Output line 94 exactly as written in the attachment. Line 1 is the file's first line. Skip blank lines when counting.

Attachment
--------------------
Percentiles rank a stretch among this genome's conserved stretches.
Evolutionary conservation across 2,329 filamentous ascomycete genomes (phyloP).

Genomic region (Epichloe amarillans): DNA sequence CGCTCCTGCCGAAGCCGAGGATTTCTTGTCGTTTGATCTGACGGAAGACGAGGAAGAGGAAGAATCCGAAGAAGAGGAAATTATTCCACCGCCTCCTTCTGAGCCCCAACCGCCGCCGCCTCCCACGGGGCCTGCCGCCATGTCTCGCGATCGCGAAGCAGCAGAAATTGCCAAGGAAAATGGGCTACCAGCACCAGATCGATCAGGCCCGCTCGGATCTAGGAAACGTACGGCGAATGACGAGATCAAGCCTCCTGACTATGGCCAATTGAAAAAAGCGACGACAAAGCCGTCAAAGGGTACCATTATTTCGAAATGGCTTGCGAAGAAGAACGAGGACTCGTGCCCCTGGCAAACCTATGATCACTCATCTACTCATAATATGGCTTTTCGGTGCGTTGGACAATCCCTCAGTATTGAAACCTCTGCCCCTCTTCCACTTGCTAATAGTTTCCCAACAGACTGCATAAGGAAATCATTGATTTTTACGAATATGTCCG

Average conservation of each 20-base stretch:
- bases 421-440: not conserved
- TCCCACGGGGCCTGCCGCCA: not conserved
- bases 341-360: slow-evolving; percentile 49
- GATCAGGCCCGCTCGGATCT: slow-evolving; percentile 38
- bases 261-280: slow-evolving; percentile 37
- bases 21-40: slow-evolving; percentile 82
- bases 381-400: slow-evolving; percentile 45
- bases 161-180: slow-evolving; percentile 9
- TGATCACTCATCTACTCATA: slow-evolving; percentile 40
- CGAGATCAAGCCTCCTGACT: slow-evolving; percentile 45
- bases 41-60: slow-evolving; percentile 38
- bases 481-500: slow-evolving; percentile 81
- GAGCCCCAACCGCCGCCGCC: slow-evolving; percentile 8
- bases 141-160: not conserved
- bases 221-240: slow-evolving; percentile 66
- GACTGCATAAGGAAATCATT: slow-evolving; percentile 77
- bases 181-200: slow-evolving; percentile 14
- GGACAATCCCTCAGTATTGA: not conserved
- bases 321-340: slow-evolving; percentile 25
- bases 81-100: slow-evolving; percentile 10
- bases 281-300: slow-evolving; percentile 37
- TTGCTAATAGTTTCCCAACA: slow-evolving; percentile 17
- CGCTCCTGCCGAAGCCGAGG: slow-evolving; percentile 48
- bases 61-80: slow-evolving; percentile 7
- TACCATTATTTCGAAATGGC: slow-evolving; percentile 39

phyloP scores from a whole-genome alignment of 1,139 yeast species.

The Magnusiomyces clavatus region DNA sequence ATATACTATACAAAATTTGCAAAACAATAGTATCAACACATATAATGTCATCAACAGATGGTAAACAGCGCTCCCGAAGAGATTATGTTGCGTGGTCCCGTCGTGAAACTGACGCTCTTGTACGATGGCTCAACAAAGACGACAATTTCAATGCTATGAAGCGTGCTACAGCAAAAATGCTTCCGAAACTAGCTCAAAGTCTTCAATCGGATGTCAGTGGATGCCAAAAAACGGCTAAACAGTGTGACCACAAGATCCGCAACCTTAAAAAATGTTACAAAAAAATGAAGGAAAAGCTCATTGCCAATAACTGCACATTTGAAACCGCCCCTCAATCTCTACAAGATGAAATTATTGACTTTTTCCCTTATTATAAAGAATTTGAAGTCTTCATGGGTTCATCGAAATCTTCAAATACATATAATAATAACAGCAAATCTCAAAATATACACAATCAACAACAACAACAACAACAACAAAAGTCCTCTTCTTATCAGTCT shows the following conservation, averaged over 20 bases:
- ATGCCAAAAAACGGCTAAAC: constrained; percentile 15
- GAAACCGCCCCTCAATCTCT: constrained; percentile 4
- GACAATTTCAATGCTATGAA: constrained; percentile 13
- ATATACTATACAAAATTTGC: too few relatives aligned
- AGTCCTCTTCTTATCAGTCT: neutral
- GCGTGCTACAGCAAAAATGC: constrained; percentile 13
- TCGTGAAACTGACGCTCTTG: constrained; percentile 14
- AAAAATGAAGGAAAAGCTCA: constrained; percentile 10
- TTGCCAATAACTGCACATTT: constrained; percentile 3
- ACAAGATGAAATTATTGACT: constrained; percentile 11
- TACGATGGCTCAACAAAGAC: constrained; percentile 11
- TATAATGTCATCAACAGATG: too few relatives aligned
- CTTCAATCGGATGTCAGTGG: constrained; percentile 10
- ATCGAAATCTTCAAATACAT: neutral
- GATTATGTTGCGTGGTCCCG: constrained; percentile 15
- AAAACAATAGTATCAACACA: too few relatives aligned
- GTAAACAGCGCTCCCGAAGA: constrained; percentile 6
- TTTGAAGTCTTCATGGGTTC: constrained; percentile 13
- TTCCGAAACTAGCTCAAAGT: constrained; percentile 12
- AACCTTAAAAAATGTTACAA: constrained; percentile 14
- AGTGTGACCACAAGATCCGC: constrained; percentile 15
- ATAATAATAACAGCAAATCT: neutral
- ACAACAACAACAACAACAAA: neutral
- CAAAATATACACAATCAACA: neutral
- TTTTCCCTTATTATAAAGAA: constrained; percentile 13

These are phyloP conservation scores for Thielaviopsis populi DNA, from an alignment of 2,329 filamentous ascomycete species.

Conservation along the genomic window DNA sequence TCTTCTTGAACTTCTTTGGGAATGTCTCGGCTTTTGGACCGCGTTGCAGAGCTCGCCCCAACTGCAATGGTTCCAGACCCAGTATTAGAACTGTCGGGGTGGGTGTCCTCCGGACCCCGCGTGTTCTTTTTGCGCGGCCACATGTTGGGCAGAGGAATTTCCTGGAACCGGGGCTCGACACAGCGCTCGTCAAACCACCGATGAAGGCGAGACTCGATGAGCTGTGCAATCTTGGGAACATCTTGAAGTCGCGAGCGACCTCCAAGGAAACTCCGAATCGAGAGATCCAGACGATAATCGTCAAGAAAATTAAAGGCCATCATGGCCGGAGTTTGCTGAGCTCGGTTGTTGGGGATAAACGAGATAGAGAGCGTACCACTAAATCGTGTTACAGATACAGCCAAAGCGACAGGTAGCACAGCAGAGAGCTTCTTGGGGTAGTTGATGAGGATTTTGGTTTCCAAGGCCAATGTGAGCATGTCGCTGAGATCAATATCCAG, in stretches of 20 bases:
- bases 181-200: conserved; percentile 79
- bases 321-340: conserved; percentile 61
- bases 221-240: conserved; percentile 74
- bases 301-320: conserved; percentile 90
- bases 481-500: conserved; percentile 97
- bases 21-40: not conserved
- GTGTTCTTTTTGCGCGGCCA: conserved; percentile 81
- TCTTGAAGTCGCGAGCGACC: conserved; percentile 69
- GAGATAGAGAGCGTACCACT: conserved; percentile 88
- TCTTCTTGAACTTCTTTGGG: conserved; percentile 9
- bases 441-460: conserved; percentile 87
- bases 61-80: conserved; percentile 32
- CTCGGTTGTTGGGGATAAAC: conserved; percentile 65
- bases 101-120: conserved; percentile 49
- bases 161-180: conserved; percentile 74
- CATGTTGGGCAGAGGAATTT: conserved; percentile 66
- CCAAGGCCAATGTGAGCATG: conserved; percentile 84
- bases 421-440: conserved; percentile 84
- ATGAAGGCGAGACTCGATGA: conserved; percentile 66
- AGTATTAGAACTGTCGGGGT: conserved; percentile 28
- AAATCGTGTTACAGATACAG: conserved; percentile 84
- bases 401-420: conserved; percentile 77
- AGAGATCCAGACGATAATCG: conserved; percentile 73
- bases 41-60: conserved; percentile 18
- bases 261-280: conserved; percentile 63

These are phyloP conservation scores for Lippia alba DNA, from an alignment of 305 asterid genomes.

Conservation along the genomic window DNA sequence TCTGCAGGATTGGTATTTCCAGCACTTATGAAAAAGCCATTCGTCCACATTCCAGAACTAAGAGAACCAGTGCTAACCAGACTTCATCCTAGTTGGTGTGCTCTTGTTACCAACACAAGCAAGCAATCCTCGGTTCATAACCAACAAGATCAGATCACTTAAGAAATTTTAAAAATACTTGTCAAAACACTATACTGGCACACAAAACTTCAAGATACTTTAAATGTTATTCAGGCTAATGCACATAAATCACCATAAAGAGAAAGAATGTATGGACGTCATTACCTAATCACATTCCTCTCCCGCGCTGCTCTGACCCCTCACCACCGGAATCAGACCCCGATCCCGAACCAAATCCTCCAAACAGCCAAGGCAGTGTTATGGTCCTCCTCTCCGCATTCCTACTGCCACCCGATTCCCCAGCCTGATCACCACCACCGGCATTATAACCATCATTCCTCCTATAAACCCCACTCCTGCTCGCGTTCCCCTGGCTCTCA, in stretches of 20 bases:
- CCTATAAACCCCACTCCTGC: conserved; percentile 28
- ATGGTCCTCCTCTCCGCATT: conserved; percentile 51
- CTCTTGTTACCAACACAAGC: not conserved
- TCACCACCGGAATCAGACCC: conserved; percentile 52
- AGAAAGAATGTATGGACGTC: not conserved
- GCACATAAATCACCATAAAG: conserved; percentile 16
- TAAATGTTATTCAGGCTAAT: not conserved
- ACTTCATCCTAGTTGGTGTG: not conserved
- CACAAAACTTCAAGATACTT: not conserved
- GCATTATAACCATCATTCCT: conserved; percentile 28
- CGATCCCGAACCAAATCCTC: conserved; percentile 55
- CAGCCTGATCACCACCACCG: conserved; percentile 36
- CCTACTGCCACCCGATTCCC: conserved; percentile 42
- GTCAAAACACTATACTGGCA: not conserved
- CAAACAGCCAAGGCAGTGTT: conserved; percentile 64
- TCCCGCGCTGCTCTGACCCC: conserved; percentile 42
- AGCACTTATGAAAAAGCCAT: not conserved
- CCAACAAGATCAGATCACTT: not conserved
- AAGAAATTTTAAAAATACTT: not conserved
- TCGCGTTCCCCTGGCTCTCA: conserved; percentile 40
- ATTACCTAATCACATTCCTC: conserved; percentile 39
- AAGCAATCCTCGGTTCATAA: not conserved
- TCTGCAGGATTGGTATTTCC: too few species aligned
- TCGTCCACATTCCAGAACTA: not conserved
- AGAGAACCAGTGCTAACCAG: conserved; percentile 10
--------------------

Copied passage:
- CACAAAACTTCAAGATACTT: not conserved